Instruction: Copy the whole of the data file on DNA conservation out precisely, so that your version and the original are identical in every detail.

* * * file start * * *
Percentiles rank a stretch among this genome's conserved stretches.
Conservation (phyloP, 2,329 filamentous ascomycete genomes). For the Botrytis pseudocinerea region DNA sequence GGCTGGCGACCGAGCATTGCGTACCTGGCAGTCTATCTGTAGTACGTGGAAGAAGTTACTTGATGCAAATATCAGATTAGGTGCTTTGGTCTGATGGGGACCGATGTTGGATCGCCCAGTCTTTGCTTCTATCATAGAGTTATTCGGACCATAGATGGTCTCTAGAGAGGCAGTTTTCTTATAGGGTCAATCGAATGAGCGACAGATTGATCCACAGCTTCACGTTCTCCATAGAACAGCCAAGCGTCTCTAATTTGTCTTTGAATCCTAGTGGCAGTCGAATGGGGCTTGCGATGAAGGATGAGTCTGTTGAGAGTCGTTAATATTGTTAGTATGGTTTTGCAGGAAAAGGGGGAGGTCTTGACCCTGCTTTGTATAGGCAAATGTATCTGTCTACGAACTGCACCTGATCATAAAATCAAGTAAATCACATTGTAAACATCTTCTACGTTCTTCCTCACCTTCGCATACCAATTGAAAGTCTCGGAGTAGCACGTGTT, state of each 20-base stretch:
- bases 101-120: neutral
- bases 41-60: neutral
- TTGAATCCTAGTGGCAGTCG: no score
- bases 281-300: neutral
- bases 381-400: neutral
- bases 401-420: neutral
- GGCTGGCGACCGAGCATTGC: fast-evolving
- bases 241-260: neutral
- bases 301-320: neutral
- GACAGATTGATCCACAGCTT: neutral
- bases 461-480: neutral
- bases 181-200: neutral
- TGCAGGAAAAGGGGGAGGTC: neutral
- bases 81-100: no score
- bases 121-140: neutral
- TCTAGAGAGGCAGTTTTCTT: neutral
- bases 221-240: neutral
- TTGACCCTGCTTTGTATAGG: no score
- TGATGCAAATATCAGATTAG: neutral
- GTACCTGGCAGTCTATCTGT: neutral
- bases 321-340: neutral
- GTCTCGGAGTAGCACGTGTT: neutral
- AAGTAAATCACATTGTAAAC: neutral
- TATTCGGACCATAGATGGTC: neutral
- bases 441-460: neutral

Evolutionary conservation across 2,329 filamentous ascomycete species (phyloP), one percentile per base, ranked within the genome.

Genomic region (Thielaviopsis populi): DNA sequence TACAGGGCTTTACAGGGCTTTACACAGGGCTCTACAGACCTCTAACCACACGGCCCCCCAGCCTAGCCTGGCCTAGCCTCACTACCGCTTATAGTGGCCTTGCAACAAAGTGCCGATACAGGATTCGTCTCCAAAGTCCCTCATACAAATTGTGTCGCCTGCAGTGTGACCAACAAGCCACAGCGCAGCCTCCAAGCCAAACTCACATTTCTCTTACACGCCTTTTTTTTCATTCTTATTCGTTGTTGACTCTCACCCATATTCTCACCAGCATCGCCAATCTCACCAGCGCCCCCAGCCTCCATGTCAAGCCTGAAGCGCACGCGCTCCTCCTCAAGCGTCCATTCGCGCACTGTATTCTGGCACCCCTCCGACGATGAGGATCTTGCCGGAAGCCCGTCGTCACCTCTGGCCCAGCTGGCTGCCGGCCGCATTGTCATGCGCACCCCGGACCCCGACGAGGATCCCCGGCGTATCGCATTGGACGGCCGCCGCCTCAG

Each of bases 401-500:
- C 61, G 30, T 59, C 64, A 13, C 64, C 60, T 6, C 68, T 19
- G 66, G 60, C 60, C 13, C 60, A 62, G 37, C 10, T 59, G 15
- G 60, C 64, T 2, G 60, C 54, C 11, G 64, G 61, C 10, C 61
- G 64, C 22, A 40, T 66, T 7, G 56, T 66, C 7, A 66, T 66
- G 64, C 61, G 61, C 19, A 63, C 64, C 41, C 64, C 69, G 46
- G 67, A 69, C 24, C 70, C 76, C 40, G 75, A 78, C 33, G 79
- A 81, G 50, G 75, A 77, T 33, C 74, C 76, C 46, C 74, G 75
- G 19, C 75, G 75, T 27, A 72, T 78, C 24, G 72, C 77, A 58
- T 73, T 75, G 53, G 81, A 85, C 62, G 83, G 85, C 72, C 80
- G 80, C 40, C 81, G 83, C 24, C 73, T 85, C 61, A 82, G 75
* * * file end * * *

Percentiles rank a stretch among this genome's conserved stretches.
Conservation (phyloP, 2,329 filamentous ascomycete genomes). For the Botrytis pseudocinerea region DNA sequence GGCTGGCGACCGAGCATTGCGTACCTGGCAGTCTATCTGTAGTACGTGGAAGAAGTTACTTGATGCAAATATCAGATTAGGTGCTTTGGTCTGATGGGGACCGATGTTGGATCGCCCAGTCTTTGCTTCTATCATAGAGTTATTCGGACCATAGATGGTCTCTAGAGAGGCAGTTTTCTTATAGGGTCAATCGAATGAGCGACAGATTGATCCACAGCTTCACGTTCTCCATAGAACAGCCAAGCGTCTCTAATTTGTCTTTGAATCCTAGTGGCAGTCGAATGGGGCTTGCGATGAAGGATGAGTCTGTTGAGAGTCGTTAATATTGTTAGTATGGTTTTGCAGGAAAAGGGGGAGGTCTTGACCCTGCTTTGTATAGGCAAATGTATCTGTCTACGAACTGCACCTGATCATAAAATCAAGTAAATCACATTGTAAACATCTTCTACGTTCTTCCTCACCTTCGCATACCAATTGAAAGTCTCGGAGTAGCACGTGTT, state of each 20-base stretch:
- bases 101-120: neutral
- bases 41-60: neutral
- TTGAATCCTAGTGGCAGTCG: no score
- bases 281-300: neutral
- bases 381-400: neutral
- bases 401-420: neutral
- GGCTGGCGACCGAGCATTGC: fast-evolving
- bases 241-260: neutral
- bases 301-320: neutral
- GACAGATTGATCCACAGCTT: neutral
- bases 461-480: neutral
- bases 181-200: neutral
- TGCAGGAAAAGGGGGAGGTC: neutral
- bases 81-100: no score
- bases 121-140: neutral
- TCTAGAGAGGCAGTTTTCTT: neutral
- bases 221-240: neutral
- TTGACCCTGCTTTGTATAGG: no score
- TGATGCAAATATCAGATTAG: neutral
- GTACCTGGCAGTCTATCTGT: neutral
- bases 321-340: neutral
- GTCTCGGAGTAGCACGTGTT: neutral
- AAGTAAATCACATTGTAAAC: neutral
- TATTCGGACCATAGATGGTC: neutral
- bases 441-460: neutral

Evolutionary conservation across 2,329 filamentous ascomycete species (phyloP), one percentile per base, ranked within the genome.

Genomic region (Thielaviopsis populi): DNA sequence TACAGGGCTTTACAGGGCTTTACACAGGGCTCTACAGACCTCTAACCACACGGCCCCCCAGCCTAGCCTGGCCTAGCCTCACTACCGCTTATAGTGGCCTTGCAACAAAGTGCCGATACAGGATTCGTCTCCAAAGTCCCTCATACAAATTGTGTCGCCTGCAGTGTGACCAACAAGCCACAGCGCAGCCTCCAAGCCAAACTCACATTTCTCTTACACGCCTTTTTTTTCATTCTTATTCGTTGTTGACTCTCACCCATATTCTCACCAGCATCGCCAATCTCACCAGCGCCCCCAGCCTCCATGTCAAGCCTGAAGCGCACGCGCTCCTCCTCAAGCGTCCATTCGCGCACTGTATTCTGGCACCCCTCCGACGATGAGGATCTTGCCGGAAGCCCGTCGTCACCTCTGGCCCAGCTGGCTGCCGGCCGCATTGTCATGCGCACCCCGGACCCCGACGAGGATCCCCGGCGTATCGCATTGGACGGCCGCCGCCTCAG

Each of bases 401-500:
- C 61, G 30, T 59, C 64, A 13, C 64, C 60, T 6, C 68, T 19
- G 66, G 60, C 60, C 13, C 60, A 62, G 37, C 10, T 59, G 15
- G 60, C 64, T 2, G 60, C 54, C 11, G 64, G 61, C 10, C 61
- G 64, C 22, A 40, T 66, T 7, G 56, T 66, C 7, A 66, T 66
- G 64, C 61, G 61, C 19, A 63, C 64, C 41, C 64, C 69, G 46
- G 67, A 69, C 24, C 70, C 76, C 40, G 75, A 78, C 33, G 79
- A 81, G 50, G 75, A 77, T 33, C 74, C 76, C 46, C 74, G 75
- G 19, C 75, G 75, T 27, A 72, T 78, C 24, G 72, C 77, A 58
- T 73, T 75, G 53, G 81, A 85, C 62, G 83, G 85, C 72, C 80
- G 80, C 40, C 81, G 83, C 24, C 73, T 85, C 61, A 82, G 75